Why Netflix is a Terrible Analogy for Banking Disruption

Posted by Clayton Weir on Sep 26, 2019 8:00:00 AM
Clayton Weir
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Anyone who has LinkedIn connections in FinTech, or has attended an industry conference over the past few years will recognize the tacit belief that “Banks are outdated and will be overpowered by a digital disrupter, much the same asBlockbuster became obsolete with the introduction of Netflix”. While digital disruption seems to be inevitable in the banking industry, Netflix is actually quite a poor analogy for a few reasons that we’ll dive into in this post. (Feel free to use this idea to shake things up at your next FinTech networking cocktail event!)

There are three reasons that disruption in Banking is going to be materially different. 

1) Banks are not a single product business.    

Blockbuster’s business was really about one thing, renting movies (sure, they also sold DVDs and candy bars) but their core business was rentals, and thus the disruption risk was highly concentrated. When a better model for renting movies came along, they weren’t prepared, and were instantly at risk. Even the smallest banks are remarkably broad in the fact that they sell a multitude of products across various lines of business (checking, wealth, mortgage, credit card & Insurance). In a world where most disruptors are closer to monoline propositions they are at best disrupting a business line not a bank. But, in addition, the breadth of bank relationships and the intertwined offerings always plays into another advantage for banks. 

2) Some of the products work better together

From a convenience perspective and considering the underlying economics, disaggregating the whole bank into best-in-class services for a consumer does not necessarily work. As a consumer, you are usually willing to hold your nose on suboptimal products if it means that you can keep your business unified. From a balance sheet perspective, many activities (deposits & lending, equity underwriting and retail wealth) are much more profitable in a multi-line industry.

Bundling is a very efficient form of price discrimination — it reduces the “search cost” for a consumer and lowers the transaction cost for the seller. This makes it much harder for a single business line FinTech to disrupt a bank.

3) There are more Banks than Blockbusters.   

Banking and video rental have a fundamentally different market structure. Blockbuster was a monster in their market and there were relatively few other medium and large players —for the most part, they were followed by a string of very small independent rental outlets. American banking is quite an interesting market where five banks control 40% of retail deposits, forming a sort of oligopoly. However, the remainder of the US banking pie is spread across thousands of organizations, many of them — quite large and well capitalized. Not to mention other banks such as BNY Mellon or GoldmanSachs who are highly competitive and powerful in banking segments.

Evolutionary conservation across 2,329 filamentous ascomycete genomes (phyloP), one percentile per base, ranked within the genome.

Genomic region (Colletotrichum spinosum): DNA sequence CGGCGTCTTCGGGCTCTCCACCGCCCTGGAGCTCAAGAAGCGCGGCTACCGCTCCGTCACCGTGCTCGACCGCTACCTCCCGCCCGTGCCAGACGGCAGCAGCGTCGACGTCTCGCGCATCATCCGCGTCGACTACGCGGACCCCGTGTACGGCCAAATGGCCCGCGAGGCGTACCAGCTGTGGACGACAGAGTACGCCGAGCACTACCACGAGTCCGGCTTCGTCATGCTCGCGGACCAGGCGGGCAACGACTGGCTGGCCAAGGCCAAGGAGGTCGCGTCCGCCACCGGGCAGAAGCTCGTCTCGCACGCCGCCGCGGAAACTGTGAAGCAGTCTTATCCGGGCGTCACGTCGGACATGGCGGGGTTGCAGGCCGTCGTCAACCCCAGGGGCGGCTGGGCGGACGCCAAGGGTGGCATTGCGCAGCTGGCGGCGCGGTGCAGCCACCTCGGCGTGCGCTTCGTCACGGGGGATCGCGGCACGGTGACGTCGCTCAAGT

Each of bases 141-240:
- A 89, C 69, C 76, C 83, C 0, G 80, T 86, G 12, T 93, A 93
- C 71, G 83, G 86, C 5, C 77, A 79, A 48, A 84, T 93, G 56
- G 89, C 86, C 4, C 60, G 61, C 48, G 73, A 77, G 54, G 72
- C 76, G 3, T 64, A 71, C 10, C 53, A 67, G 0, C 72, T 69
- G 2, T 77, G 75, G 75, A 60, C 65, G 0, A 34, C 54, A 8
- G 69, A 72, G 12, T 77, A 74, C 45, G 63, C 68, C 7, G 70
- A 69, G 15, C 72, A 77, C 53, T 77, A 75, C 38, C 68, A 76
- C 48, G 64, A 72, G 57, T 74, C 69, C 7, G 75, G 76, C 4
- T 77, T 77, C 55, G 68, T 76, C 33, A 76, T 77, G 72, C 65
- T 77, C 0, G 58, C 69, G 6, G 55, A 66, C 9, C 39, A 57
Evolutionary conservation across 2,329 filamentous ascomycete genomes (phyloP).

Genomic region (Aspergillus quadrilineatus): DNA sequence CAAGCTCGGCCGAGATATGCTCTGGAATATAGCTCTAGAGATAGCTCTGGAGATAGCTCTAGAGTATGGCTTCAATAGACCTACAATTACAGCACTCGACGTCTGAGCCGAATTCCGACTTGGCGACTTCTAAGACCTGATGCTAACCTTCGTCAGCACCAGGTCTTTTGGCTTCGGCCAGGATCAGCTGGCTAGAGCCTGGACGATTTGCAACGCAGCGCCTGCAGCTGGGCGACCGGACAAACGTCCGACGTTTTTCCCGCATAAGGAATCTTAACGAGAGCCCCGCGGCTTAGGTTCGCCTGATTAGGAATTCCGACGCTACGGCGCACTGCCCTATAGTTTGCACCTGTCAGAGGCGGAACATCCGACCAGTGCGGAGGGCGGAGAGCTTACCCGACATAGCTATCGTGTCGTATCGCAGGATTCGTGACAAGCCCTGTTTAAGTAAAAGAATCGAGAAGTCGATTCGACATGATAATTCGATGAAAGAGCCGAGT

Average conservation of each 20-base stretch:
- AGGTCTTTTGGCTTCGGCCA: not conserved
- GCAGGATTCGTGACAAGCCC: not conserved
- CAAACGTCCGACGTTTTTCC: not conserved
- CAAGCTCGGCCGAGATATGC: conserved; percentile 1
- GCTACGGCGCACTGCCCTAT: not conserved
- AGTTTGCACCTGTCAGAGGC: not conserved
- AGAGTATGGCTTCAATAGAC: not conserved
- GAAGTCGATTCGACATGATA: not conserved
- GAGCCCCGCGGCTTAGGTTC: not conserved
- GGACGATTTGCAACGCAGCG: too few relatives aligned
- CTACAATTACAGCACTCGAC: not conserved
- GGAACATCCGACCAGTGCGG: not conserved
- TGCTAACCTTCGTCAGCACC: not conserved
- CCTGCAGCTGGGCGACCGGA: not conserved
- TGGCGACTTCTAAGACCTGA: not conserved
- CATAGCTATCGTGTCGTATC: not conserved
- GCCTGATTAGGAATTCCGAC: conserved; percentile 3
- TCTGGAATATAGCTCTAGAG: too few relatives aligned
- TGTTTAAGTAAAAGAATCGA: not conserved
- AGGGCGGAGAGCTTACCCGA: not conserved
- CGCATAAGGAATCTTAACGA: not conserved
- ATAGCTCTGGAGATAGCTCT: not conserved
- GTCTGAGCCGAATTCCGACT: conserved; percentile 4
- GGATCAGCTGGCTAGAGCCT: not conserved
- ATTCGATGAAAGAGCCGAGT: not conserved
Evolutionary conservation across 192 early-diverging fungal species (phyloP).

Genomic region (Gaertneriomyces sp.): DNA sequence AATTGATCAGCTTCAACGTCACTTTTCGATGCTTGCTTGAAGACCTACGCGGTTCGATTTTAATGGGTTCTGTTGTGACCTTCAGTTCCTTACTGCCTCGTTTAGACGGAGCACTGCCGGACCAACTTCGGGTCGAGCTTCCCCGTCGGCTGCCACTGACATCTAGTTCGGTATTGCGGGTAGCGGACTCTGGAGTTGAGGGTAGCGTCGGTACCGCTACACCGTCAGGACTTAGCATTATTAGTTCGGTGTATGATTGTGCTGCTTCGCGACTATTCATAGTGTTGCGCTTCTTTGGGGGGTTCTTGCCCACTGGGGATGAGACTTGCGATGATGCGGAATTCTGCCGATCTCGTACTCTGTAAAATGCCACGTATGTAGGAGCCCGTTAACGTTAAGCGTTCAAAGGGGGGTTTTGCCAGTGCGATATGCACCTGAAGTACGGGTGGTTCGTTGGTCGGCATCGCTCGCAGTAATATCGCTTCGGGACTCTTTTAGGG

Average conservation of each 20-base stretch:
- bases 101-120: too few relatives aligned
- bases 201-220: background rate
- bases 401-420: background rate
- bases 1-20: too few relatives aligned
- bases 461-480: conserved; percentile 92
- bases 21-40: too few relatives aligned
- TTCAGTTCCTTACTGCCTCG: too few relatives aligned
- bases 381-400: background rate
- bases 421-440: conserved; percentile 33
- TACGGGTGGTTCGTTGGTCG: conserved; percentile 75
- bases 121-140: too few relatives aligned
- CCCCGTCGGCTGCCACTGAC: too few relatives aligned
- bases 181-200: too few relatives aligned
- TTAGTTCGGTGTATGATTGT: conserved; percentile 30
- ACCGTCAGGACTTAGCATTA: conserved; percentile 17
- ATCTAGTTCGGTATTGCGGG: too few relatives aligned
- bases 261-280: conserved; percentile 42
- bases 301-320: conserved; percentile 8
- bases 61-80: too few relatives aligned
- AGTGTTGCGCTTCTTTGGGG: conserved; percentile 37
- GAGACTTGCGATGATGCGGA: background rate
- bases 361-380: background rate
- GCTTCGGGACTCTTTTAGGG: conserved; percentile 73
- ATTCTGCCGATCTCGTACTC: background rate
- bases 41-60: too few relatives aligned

While some are slower than others, most of these banks are thinking about how to compete in the future and they are deploying capital and focus appropriately. Just by randomness alone, you have to feel that some banks are going to evolve in interesting and relevant ways. Statistically speaking, not all of these banks can fail on strategy or execution.

Technically Blockbuster had the right playbook, but failed on execution when the board failed to fund the losses required to forge a digital path forward. After that, it was game over for the entire category. The sheer volume of American banks creates much more opportunity to get things “right”, and the smartest banks are going to benefit in further consolidating market share.


4) There are many FinTechs and very few Netflix’s.

The market share chart above is quite interesting. By 2010, Redbox and Netflix had taken over 50% of the DVD Rental market and the Blockbuster bankruptcy was imminent. The big difference when comparing this to banking:

  • First, as mentioned above, there are many multiple FinTechs chasing the various different lines of business a bank has, creating a massive amount of horizontal competition for time, employees and capital.

  • Second, it is apparent that there are category kings emerging in these FinTech verticals; whereby a FinTech company will specialize in a certain line of business a bank has, creating a large amount of horizontal competition for time, employees and capital.

  • Third, trust is still a key value that banks have that most FinTechs don’t have on their own. Because of this, FinTechs will continue to rely on banks to service customers. Through these partnerships with FinTechs, banks can reinforce their customer relationships while extending their innovation exponentially. Because of the emergence of FinTechs, here has never been a better time for banks to embrace the future possibilities for innovation and customer experience.

Banks should not see innovation by FinTechs as a threat, rather, they should see it as an opportunity, since they are in a prime position to be innovative and disruptive by partnering with FinTechs to positively affect their customers and provide the banking experiences of the future.